Following last week’s bombing in New York City that wounded 31 people, some politicians are calling on US authorities to take the accused bomber, Ahmad Khan Rahami, out of the federal court system and instead treat him as a so-called “enemy combatant” This is the label the George W. Bush administration used to deny those apprehended in the “global war on terror” their basic rights, including to have a lawyer, to be informed of the charges against them, and even to be tried.

This September 2016 file photo provided by Union County Prosecutor's Office shows Ahmad Khan Rahami, who is in custody as a suspect in the weekend bombings in New York and New Jersey (Union County Prosecutor's Office)

Fortunately, the federal authorities have ignored these calls. The US Justice Department has filed criminal charges in both New York and New Jersey federal district courts and Attorney General Loretta Lynch has indicated that Rahami will soon be brought before a federal judge.

Providing even those accused of the worst crimes due process is a central tenet both of international human rights law and the US criminal justice system. The Universal Declaration of Human Rights provides that “everyone” charged with a penal offense has the right to due process protections. The Sixth Amendment to the US Constitution, on the rights of accused, applies “in all criminal prosecutions.”

But due process is important not only as a matter of principle, but also for the efficacy of the justice system. A country’s national security depends on it. The violation of rights after September 11, 2001, has denied the victims of the attacks, and the American people, real justice.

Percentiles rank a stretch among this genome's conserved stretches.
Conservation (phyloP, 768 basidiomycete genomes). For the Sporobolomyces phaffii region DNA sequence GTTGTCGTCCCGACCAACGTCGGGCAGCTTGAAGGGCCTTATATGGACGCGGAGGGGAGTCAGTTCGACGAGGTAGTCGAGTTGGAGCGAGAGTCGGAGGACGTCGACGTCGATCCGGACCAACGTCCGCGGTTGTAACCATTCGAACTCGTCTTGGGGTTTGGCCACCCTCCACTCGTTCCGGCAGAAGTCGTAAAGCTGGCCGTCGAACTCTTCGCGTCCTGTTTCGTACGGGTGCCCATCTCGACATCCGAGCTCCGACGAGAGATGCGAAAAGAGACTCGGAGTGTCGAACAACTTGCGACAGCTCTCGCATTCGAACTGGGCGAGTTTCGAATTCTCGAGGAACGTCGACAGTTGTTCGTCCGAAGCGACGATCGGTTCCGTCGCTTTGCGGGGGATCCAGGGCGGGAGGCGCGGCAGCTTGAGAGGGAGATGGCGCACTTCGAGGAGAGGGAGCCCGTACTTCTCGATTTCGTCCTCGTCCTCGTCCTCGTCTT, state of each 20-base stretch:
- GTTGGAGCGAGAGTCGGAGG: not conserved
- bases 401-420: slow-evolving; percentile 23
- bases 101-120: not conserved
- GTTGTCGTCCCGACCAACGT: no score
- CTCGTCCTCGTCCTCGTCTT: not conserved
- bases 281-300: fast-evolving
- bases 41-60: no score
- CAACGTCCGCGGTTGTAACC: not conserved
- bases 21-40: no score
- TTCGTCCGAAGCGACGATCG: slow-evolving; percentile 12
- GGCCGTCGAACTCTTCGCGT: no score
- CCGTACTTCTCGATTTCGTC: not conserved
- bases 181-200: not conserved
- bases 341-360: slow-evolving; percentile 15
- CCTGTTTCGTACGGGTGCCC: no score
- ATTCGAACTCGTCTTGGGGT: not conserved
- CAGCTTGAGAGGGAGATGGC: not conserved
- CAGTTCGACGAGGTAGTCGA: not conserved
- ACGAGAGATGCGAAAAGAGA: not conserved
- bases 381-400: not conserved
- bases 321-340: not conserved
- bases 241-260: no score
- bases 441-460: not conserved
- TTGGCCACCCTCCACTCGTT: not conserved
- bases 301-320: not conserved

Instead of prosecuting those accused of the 9/11 attacks in federal court, the US has been prosecuting them in the highly dysfunctional military commissions system at Guantanamo Bay – a system created to circumvent US due process protections. As a result, the case is still in the pre-trial phase with a trial date years away. Three of the eight convictions obtained in the commissions have been overturned on appeal or otherwise invalidated. Several other decisions on appeal are outstanding. 

There is no reason to believe that holding Rahami as an “enemy combatant” will further intelligence gathering. Experienced interrogators attest that informing defendants about their right to a lawyer does not interfere with the ability to obtain useful information. In fact, defense attorneys often help convince their clients to cooperate in the hopes of obtaining a lesser sentence.

Holding several hundred people in indefinite detention at Guantanamo over the past 15 years, and the CIA’s torture program, which was facilitated by the lack of due process for those detained, became rallying cries around the world for those who would do the US harm.

Federal courts have proven more than capable of handling terrorism-related charges. Boston Marathon bomber Dzhokhar Tsarnaev, 9/11 co-conspirator Zacarias Moussaoui, and Faisal Shahzad, the 2010 “Times Square bomber,” have all been convicted in federal court.

The US public is rightly alarmed by this latest attack. But the answer does not lie in rejecting US rules that have roots in centuries of lessons and precedent. It lies in embracing them.